EPL Clubs with the Most Still on the Line This Season

Shona Black@@shona_blackContributor IIJanuary 8, 2013

EPL Clubs with the Most Still on the Line This Season

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    The English Premier League sometimes comes under criticism for its lack of competitiveness. 

    The title race is usually contested between two—at best three—giant, cash-infused clubs; the remaining European spots by the usual chasing pack of perennial also-rans; and it quickly becomes apparent who is in relegation danger, while the rest of the teams can settle in soporifically for another year of mid-table mediocrity. 

    But that characterisation is glib and not entirely accurate—perhaps more a reflection of the fatalism of disappointed fans than the reality of a dynamic and changeable competition. 

    In the second half of the 2012/13 season, there are several EPL clubs whose destinies come May are very far from assured. 

    Here are six with the most still on the line this season.

Newcastle United

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    Newcastle fans know only too well that the storied club is emphatically not too big to go down.

    Nor, this season, are they by any means too good.

    Alan Pardew's side have been a shadow of the 2011/12 team that mounted a credible challenge for Champions League qualification. The clean sheets that were de rigueur last season have all but vanished, creativity is in painfully short supply and without a single away win in any competition, Newcastle are sitting an uncomfortable two points off the relegation zone.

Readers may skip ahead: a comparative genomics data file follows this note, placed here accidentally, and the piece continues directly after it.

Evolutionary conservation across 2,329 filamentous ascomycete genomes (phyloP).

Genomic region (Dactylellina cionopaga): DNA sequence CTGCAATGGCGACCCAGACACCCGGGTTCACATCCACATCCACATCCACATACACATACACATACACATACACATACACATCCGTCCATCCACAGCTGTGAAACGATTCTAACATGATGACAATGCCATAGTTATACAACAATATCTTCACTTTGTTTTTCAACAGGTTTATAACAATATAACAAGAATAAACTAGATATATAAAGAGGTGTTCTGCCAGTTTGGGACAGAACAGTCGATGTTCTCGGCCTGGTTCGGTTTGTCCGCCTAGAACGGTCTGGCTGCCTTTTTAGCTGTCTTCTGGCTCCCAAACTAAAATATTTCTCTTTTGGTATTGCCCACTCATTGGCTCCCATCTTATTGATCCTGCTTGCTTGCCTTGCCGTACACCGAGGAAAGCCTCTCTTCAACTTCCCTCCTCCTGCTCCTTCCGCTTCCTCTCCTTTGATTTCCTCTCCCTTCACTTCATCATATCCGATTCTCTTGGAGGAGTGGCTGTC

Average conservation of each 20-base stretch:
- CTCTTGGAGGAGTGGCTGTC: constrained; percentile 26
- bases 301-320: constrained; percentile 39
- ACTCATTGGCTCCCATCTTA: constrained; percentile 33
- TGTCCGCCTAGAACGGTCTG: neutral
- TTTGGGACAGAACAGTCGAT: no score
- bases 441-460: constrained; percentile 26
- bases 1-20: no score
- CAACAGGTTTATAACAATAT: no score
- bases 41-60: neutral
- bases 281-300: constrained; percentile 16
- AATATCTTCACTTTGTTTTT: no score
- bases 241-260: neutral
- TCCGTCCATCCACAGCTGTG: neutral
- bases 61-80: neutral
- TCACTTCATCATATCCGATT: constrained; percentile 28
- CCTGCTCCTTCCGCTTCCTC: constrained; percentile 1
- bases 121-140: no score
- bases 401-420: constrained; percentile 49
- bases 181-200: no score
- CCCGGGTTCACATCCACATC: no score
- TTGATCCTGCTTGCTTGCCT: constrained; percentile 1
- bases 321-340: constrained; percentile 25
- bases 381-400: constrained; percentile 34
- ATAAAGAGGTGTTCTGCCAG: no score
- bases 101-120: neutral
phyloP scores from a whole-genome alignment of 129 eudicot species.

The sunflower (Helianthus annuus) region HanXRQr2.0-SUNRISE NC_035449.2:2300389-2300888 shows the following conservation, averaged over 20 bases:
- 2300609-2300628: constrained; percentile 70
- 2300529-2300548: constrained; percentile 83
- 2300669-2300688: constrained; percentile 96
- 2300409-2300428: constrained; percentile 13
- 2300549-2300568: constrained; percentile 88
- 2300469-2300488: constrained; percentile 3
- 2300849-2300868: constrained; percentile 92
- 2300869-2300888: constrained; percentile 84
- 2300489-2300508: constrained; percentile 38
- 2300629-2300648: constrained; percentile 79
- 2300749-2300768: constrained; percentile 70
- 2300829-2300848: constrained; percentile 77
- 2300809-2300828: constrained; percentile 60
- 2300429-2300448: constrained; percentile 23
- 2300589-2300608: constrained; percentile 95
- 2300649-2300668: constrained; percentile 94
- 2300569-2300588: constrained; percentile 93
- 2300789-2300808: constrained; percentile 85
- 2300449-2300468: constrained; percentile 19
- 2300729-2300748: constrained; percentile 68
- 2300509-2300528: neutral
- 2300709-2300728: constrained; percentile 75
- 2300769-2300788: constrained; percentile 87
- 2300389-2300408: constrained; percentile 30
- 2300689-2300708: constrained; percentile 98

And that was all largely before losing top scorer Demba Ba early in the January transfer window.


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    Even the most sanguine of Liverpool fans must admit to some sense of anticlimax in the Rodgers revolution.

    The season has been marked by a sense of one step forward, two steps back, with inexplicably poor home form marring any encouraging sense of renewal—and putting a damaging dent in the points haul.

    But 2012/13 could still be an invaluable turning point for the giants of Merseyside.

    For too long, there seemed a sense at Anfield that Liverpool were just a step or two away from potentially regaining their championship credentials.

    But after the past three seasons of underperformance and turmoil, there seems to be a more realistic assessment of the club's challenges.

    This could be the season when Liverpool, under Brendan Rodgers, commits to an identity and ethos that can return the club if not to its former glory, at least to solid top-four contention.


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    Entering 2013, Arsenal find themselves still in a well-documented rut that threatens to mimic the long-term malaise at Liverpool.

    Not unlike their once-great rivals, Arsenal seem mired in a decline that, while hardly terminal, makes challenging for the league more and more implausible every season. Under current conditions, Arsenal are a storied club whose glory days are very firmly behind them.